The litmus test for me at any all-inclusive resort is whether or not I feel the need/desire/overwhelming urge to escape after a few hours. That certainly wasn’t the case at the opulent Barceló Puerto Vallarta.
Before visiting this week, I wasn’t even the slightest bit familiar with the upscale hotel chain. The resort was a strong recommendation from my travel agent who found herself agog at everything from the amenities to the ritzy culinary offerings. After staying for four sun-filled (and belly-filled days), I have to report this might be the best all-inclusive resort I’ve ever visited. (And, trust me, I went in with zero expectations.)
Here’s what I deduced in my decadent 96 hours:
*The place was pristine—to a fault. Clearly, the higher-ups at Barceló must have done some market research on what their clients demanded in this ongoing Covid culture—and cleanliness was obvi at the top of the list. I never saw less than a half dozen attendants furiously deep-cleaning high-traffic areas 24/7. For that matter, I never spied a leftover glass on any flat surface or an errant leaf on the ground. Everything shined like the top of the Chrysler building.
*This posh resort must be vetted within an inch of its life—because every major travel player uses their accommodations. United Vacations, Southwest Vacations, Apple Vacations—check, check, check. Hell, even Costco Vacations has a Barceló PV getaway. It speaks volumes to the resort’s attention to detail and customer service. (And, before you ask, guests and staff wear their masks religiously around the resort.)
*I can’t be sure, but I’ll bet I gained 9 pounds on this trip. The food isn’t just stellar, it’s a gastronomic experience. And it’s also available 24/7. (Yes, even the sparse, but tasty room service menu has a certain foodie appeal.) I don’t think I was at the resort more than thirty seconds before the bellman pointed out where to get authentic Mexican street tacos. I furiously wolfed one down before I even checked in. Want to really be pampered? Sign up for the premier option and take advantage of the nearby VIP lounge/eatery where a smorgasbord (and top-shelf liquor) awaits. There’s an Italian bistro, a Spanish eatery, and a Japanese restaurant on the premises. My only beef? The chef has an overt fondness for salt. I found myself guzzling water at meals.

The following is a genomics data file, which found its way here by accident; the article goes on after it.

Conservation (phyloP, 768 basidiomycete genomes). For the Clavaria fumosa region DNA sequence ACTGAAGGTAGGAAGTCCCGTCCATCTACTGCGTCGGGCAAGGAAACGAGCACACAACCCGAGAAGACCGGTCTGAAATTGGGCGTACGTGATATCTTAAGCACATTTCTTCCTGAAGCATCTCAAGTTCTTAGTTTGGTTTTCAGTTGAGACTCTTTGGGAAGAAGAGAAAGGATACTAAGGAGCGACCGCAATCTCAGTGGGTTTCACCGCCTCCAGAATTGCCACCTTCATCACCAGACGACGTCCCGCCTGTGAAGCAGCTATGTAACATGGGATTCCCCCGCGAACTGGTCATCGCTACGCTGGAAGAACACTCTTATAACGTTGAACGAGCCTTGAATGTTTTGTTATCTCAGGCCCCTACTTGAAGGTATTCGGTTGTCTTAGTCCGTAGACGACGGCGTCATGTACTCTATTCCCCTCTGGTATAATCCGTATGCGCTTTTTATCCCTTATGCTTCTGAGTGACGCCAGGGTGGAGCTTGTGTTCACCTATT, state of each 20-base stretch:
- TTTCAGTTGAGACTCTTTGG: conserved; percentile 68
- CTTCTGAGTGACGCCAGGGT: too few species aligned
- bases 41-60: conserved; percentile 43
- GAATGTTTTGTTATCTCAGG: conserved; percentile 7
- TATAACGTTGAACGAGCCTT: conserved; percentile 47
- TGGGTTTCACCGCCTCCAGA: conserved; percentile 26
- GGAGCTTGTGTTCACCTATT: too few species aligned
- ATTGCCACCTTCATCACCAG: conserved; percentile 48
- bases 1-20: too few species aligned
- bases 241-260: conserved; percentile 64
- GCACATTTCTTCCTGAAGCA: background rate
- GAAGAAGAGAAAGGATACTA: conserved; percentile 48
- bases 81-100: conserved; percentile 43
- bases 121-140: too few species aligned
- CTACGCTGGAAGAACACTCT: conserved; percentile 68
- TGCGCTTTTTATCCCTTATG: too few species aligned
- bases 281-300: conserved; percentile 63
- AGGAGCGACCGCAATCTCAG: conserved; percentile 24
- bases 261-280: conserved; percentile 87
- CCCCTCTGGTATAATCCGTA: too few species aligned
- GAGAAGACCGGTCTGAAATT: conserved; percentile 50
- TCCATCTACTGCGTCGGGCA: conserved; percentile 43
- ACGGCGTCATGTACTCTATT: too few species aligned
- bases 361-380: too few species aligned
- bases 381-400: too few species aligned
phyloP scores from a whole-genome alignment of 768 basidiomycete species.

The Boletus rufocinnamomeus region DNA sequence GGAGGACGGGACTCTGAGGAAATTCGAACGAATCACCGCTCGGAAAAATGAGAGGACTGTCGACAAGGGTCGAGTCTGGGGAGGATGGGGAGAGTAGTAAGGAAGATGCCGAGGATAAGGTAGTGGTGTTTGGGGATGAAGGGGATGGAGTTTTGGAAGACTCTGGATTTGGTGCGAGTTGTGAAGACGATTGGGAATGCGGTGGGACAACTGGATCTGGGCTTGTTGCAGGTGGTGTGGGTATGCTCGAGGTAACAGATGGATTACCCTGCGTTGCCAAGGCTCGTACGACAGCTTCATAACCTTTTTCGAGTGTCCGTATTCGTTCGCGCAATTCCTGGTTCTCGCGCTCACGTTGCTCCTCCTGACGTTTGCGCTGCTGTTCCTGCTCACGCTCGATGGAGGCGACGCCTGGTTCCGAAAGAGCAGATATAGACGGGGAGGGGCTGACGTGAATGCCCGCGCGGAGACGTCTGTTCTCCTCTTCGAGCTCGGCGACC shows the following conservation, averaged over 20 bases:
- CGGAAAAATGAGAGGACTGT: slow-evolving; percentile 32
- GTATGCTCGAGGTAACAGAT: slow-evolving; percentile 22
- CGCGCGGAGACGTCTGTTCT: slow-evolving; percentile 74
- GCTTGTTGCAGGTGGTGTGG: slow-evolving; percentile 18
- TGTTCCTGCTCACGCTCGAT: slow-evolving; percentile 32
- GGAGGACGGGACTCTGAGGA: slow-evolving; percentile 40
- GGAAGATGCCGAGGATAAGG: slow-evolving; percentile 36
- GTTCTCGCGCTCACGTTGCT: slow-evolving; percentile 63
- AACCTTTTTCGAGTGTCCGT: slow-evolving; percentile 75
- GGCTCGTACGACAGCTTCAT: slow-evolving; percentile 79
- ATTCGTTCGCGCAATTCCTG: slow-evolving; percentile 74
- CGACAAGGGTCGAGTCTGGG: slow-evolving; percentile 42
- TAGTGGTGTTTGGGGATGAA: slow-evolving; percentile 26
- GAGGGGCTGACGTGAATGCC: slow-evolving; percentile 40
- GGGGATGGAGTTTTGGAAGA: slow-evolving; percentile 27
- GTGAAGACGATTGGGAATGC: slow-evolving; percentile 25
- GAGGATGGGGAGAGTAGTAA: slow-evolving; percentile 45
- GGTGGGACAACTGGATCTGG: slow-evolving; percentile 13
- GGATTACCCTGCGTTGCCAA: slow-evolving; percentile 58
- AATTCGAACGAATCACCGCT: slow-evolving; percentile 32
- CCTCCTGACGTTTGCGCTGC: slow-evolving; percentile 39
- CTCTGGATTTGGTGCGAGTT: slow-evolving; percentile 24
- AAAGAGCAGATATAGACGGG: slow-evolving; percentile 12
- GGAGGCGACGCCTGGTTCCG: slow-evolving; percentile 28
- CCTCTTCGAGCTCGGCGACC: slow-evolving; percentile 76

*I arrived with $50 one-dollar bills for tipping and other sundry items. I burned through ‘em midway through the second day. The staff is so overly eager and helpful, you’ll want to reward their hospitality. Plan accordingly. How insane is the service? The room attendant discovered an arbitrary light out in our room and had maintenance up there to fix it within minutes. When I asked for a few extra pillows, they were brought in with both pomp and circumstance.
*Adjacent to the resort—a literal stone’s throw away—is a ramshackle fishing village that has plenty of charm and character. There’s a tiny stream separating the resort from the small assortment of restaurants and shops. If you’re looking for a change of scenery or even an inexpensive surfside massage, bop over. Vendors will try and entice you, but none of them were pushy or over-the-top. How close is it? My resort Wi-Fi still worked intermittently.
*If you plan on heading into the city—or really anywhere, for that matter—allot yourself 30 minutes. It took us over an hour to get there from the airport. Bonus, it’s off-the-beaten-path and secluded, but it’s still a haul. And be sure to spring for private transportation with Amstar to and from the airport. It’s worth every peso.
*I’d be hard-pressed to say this resort hasn’t thought of everything to keep you contentedly on the property. There are jewelry shops, gift shops, various bars, and plenty of nightly entertainment. (Plan on paying for said conveniences. My bottle of sunscreen cost $24.) But the best part? The adults-only pool—which offered the perfect respite from the maelstrom of kids playing “Marco! Polo!” on the opposite side of the mammoth patio.